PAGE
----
The leadership of the expedition was conferred on Peter Auf- schnaiter, an experienced Himalayan mountaineer who had been with P. Bauer at Kangchenjunga in 1929 and 1931. The other members were Heinrich Harrer, who had been with the party that made the first ascent through the Eiger north face in 1938, Hans Lobenhoffer, and Lutz Chicken, a medical student.
Surroundings of Nanda Parbat
The party left Rawalpindi on the 11th May via the Kaghan valley and the Babusar pass, and reached the Indus valley near Ghilas on the 22nd May. Entering the Bunar valley to the south of the Indus and proceeding through the narrow gorge of the lower Diamir valley, we reached the moraine of the Diamir glacier. The Base Camp was established on the 1st June, on the north bank of the glacier at 12,600 feet, below the rocky western slopes of the Ganalo ridge. Opposite this ridge, to the west of the valley, the dark mass of the precipitous Mazeno ridge, corniced with hanging glaciers, rises, while to the south-east the rocky summit of Nanga Parbat towers above the glaciated north-west face, the ice cover being interrupted only by the three ribs climbed by Mummery. At first sight this appeared to be the most fascinating route to the top. Farther east, not visible from the Base Camp, the Diamir flank is more rocky, several ribs leading to the north peak of Nanga, which is separated from the summit by a glaciated saddle, the Bazin pass.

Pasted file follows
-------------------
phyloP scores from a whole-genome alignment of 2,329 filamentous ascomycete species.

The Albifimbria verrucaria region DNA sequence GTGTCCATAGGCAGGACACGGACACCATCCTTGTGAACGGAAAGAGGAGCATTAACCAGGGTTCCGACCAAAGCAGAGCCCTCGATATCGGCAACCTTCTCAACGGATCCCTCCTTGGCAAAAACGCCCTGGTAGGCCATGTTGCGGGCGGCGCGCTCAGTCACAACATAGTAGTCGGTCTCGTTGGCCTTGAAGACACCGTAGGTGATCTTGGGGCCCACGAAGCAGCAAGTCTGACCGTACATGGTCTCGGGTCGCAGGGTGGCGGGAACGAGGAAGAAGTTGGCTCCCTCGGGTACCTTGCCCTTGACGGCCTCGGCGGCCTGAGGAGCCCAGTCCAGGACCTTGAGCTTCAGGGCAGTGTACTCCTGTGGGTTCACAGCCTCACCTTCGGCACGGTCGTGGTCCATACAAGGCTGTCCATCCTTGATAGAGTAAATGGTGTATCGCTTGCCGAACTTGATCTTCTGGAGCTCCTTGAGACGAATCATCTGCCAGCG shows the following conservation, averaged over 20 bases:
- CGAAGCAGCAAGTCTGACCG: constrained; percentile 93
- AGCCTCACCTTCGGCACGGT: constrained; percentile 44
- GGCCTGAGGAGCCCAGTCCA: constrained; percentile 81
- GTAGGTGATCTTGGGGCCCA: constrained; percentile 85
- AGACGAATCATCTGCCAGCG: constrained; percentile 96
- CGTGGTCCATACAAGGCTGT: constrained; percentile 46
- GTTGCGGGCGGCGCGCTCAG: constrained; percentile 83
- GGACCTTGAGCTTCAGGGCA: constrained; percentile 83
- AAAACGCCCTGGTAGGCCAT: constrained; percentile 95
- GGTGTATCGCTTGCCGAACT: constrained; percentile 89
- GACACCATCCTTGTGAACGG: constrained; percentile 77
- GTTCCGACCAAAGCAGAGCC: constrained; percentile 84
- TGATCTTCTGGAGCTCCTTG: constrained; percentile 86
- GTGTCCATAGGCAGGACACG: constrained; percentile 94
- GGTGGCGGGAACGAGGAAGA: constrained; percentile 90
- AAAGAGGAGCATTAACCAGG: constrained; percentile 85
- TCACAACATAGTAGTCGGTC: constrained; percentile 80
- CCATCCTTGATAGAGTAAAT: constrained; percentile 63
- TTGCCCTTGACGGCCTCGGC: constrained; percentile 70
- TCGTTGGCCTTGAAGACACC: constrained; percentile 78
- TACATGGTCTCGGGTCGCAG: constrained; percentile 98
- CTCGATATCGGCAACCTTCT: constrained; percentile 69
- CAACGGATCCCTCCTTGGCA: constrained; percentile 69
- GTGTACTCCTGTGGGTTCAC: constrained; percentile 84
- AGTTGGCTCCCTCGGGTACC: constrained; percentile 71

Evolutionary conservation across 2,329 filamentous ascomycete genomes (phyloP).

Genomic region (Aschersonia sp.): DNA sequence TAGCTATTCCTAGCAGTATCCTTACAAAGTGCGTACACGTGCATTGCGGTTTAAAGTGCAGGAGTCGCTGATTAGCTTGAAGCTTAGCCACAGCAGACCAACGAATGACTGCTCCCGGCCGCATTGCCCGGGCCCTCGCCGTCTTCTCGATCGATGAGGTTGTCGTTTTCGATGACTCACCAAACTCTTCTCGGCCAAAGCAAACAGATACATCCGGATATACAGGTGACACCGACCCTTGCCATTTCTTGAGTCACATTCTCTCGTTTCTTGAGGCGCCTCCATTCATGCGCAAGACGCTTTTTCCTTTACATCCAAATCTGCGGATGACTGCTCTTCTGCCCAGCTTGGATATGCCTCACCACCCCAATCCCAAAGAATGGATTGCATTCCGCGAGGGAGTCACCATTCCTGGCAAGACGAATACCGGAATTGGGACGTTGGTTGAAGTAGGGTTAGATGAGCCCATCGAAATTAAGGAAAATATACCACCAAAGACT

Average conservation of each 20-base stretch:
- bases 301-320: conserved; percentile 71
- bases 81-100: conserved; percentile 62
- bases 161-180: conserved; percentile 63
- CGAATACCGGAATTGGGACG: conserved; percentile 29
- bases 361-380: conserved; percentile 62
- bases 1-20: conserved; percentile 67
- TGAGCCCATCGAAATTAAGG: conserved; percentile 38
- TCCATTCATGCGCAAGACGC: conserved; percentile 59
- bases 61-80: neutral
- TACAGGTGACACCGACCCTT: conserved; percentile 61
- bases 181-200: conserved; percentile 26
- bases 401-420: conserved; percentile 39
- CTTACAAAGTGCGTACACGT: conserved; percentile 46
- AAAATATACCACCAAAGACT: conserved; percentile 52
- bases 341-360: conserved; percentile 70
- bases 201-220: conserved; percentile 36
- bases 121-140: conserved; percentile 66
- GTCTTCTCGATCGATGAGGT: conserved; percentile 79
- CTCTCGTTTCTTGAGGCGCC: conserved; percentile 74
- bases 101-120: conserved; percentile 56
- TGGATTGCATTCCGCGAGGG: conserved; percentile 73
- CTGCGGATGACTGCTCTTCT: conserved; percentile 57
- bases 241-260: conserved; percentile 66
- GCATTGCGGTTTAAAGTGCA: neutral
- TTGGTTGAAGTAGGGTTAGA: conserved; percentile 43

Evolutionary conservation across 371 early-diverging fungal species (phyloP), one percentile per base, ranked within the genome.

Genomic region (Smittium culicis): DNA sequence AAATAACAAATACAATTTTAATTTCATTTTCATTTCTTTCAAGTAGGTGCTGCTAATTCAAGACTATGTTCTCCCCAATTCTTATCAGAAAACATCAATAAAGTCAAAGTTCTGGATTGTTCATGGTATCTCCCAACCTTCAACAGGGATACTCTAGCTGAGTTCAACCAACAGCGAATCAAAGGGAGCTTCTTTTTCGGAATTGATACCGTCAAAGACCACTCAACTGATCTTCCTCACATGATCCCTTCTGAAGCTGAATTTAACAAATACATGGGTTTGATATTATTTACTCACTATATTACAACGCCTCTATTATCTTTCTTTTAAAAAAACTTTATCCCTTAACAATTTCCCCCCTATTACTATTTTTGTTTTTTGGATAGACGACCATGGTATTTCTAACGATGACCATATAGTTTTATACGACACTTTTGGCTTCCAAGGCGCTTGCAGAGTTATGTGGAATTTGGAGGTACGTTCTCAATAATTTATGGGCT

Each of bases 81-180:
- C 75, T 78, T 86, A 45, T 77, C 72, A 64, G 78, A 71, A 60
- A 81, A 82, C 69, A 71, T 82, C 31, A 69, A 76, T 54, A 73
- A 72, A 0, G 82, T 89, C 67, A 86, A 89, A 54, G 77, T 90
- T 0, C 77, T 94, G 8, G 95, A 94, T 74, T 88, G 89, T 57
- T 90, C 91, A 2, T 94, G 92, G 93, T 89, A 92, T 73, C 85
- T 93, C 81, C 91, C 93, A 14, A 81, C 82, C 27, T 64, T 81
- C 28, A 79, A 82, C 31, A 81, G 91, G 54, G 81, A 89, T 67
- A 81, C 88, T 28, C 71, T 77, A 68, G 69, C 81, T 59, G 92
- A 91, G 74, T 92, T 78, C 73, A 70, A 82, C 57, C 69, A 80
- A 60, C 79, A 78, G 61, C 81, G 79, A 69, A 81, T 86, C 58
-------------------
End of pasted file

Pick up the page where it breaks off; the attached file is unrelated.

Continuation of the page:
Nanda Parbat from the Diamirai glacier; Mummery’s supposed route marked-----; x indicates spot where wood was found, 1939; o indicates point reached in 1939
The Mazeno ridge
Couloirs on lower part of North Peak
Ascent towards North Peak. Mazeno ridge to right
The first week was spent on reconnaissance from the south slope of the Ganalo ridge, just opposite the Diamir flank. An ascent starting from the Diamir valley towards the north peak and crossing the upper Diama glacier was taken into consideration. However, the snout of the glacier, about 400 feet above a steep rock wall, and the fact that the approach to the ascent along the lower Diama glacier is exposed to avalanches coming down the Diamir couloirs, made the route appear very difficult. An attempt to reach the north peak by this route was therefore abandoned.
Our attention was now attracted by the few rocky ribs pointing to the north peak, and later we chose one of the middle ribs as probably most practicable.